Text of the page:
McMaster convocation will be online - March 26 10:07 a.m.In this time of social distancing, McMaster says spring convocation will go ahead, but with a slightly different look. The university says online celebrations are being planned, with an in-person ceremony to be scheduled at a later date. Those eligible to graduate will still get their degrees on time.
Another 100 COVID-19 cases confirmed in Ontario on Wednesday - March 25 10:45 a.m.The province confirmed 100 new cases of COVID-19 in Ontario on Wednesday. That brings the total in the province to 688 including nine deaths. Four of the new cases are in Halton Region and another four are in Hamilton. There are 10,489 cases under investigation in Ontario.
Stay off the escarpment stairs: City officials - March 25 10:23 a.m.During this time of social distancing, city officials are asking you to stay off the escarpment stairs, unless it's absolute necessary. If you're using Hamilton's dog parks or walking trails, keep at least two metres between you and the next person. As of this morning (Wed), Albion Falls is also off-limits to visitors.
Hamilton daycare centres open to help essential workers - March 25 10:22 a.m.Hamilton has partnered with three home child care agencies to offer emergency day care to kids of front line workers. Free child care will be provided in 12 hours shifts, for kids aged 12 months to 12 years. Essential personnel, like health care workers, police, fire and paramedics are eligible. It's available through "Today's Family", "Wee Watch Golfwood" and "Wee Watch Galbraith".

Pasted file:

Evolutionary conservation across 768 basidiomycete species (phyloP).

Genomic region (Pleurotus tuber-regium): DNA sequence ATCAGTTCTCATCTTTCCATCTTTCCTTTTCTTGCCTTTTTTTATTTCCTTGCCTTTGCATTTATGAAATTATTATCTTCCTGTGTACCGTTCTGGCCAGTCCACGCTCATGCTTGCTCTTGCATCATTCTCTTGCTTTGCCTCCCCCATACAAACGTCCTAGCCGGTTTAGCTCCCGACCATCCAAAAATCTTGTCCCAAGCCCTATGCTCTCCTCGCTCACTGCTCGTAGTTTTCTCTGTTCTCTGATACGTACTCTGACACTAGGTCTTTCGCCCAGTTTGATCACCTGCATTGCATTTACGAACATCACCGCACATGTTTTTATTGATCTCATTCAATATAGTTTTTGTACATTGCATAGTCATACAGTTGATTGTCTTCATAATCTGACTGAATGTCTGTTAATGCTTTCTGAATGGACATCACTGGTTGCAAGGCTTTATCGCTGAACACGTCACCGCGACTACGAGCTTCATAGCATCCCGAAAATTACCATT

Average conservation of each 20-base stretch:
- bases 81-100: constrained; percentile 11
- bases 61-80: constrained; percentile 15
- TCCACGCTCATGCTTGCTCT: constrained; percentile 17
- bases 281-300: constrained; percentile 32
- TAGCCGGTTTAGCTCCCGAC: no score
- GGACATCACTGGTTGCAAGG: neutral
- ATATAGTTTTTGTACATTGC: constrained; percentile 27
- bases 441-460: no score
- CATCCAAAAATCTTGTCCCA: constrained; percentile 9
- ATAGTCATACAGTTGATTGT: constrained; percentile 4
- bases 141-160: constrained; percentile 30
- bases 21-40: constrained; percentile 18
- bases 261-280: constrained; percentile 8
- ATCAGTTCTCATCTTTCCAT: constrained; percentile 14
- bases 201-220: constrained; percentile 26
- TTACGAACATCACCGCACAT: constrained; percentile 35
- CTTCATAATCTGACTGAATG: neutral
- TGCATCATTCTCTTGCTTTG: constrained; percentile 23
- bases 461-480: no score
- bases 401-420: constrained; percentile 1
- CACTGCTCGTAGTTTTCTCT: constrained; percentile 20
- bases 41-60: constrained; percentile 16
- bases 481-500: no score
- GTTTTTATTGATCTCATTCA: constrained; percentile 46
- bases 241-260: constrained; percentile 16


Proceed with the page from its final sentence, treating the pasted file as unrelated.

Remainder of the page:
Hamilton records first death linked to COVID-19 - March 24 3:53 p.m.Hamilton Public Health has confirmed the city’s first death linked to COVID-19 is an 80-year-old woman who had been in hospital since March 16. The agency says the woman, a resident of Heritage Green Nursing Home, died at St. Joseph’s Hospital on Tuesday morning. As of noon Tuesday, there are 35 confirmed cases of COVID-19 in Hamilton. “I offer my sincere condolences to the family of the woman who passed away,” said Dr. Elizabeth Richardson, Medical Officer of Health for Hamilton. “Unfortunately, this tragic news highlights why we need to take this virus very seriously and continue to take collective actions to stay at home and stay safe.” The woman’s name was not released.
Province to keep hydro rates at off-peak price for 45 days - March 24 2:31 p.m.The province says it is putting an immediate halt on time-of-use electricity rates, holding hydro prices at the off-peak rate for the next 45 days. The reduced price is available 24 hours a day, seven days a week to all residential, small business and farm time-of-use customers. According to the province, this means customers will see rate reductions of 50 per cent compared to on-peak rates. This change will be applied automatically to all bills with no need to fill out an application. The Ontario Energy Board has also extended the winter ban on disconnections until July 31.
Province confirms 85 new COVID-19 cases on Tuesday morning - March 24 11:51 a.m.Another 85 COVID-19 cases were confirmed in Ontario on Tuesday morning. Three of the new cases are in Hamilton and one is in Halton. There are now seven confirmed deaths in the province. There are 10,074 under investigation in Ontario.
Around the Bay Road Race rescheduled - March 24 10:08 a.m.In light of the Covid-19 pandemic, this weekend's Round the Bay road race is cancelled. The 126th running of the event has been rescheduled to November 22. If you've already registered for this week's race, you can switch your entry to November, defer it until March 2021, or not run on either date.